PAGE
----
New US$35.3 million plant is part of a larger US$100 million investment
Aviagen plans to break ground this month on a new US$35.3 million feed mill in Pikeville, Tennessee.
According to the company, the feed mill is part of a US$100 million investment in Pikeville and Crossville, Tennessee. Aviagen already has a veterinary laboratory, hatchery, office, vehicle maintenance facility and pedigree farms in the Crossville area. The new Pikeville feed processing facility is part of a broader expansion that will double the company’s current investment in the Pikeville and Crossville area with new grandparent production farms and the expansion of a hatchery. The mill will create 36 new jobs, while the entire complex will employ 260 people upon completion, which is slated for 2021.
The company chose the site, off the U.S. 127 bypass, for its new complex because of its proximity to the company’s existing production facilities, as well as for its physical isolation, adding to the extensive biosecurity measures. Aviagen said it plans to source grain for its feed processing facility from local farmers, and it estimates the need for 1 million to 1.5 million bushels in the first year.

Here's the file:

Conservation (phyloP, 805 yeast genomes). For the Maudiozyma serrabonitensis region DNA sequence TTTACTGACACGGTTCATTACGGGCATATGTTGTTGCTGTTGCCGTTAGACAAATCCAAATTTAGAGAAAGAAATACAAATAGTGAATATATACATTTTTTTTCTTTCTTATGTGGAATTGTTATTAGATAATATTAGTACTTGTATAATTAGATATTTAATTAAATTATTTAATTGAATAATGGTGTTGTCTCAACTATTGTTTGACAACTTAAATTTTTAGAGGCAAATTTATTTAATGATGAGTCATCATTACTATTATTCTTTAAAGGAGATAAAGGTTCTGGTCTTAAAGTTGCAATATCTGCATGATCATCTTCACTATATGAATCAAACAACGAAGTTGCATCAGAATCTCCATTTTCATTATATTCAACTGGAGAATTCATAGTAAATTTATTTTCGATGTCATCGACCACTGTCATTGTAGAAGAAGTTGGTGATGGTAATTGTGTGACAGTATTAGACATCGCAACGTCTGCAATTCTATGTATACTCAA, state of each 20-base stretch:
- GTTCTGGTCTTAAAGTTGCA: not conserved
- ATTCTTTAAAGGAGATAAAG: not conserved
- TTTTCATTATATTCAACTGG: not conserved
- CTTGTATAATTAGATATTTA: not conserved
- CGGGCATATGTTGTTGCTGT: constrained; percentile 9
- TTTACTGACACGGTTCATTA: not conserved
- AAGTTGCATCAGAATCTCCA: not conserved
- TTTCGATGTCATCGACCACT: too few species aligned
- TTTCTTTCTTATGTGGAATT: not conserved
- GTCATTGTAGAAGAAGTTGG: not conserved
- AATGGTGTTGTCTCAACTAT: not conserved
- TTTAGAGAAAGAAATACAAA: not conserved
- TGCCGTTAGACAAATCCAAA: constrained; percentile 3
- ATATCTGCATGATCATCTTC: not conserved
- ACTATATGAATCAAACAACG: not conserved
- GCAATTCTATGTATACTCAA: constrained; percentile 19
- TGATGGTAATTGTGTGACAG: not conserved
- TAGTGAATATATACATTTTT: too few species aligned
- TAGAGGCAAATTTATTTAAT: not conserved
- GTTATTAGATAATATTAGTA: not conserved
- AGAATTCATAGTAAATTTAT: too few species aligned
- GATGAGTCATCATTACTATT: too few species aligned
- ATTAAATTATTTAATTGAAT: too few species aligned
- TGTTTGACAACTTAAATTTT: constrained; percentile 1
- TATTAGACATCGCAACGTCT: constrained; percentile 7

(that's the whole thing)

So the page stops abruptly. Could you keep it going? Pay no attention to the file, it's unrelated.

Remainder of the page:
The new feed mill will have the capacity to produce 2,400 tons per week, or 125,000 tons annually. It will supply feed to more than 18 Aviagen pedigree and 46 grandparent farms, as well as additional future operations.
Aviagen said the feed mill will integrate technology to enhance biosecurity and produce pathogen-free feed. The company has gone to great lengths to ensure “clean” feed production, including a unique modulated facility design, frequent pathogen testing, and total employee biosecurity buy-in.
“Our foremost priority is the health and welfare of our birds, which begins with biosecure, high-quality feed,” said Richard Obermeyer, director of feed production, in a press release. “The Pikeville facility joins our Sallisaw, Oklahoma, and Athens, Alabama, fleet of high-capacity, state-of-the-art feed processing facilities to keep our birds nourished with an adequate supply of nutritionally balanced feed.”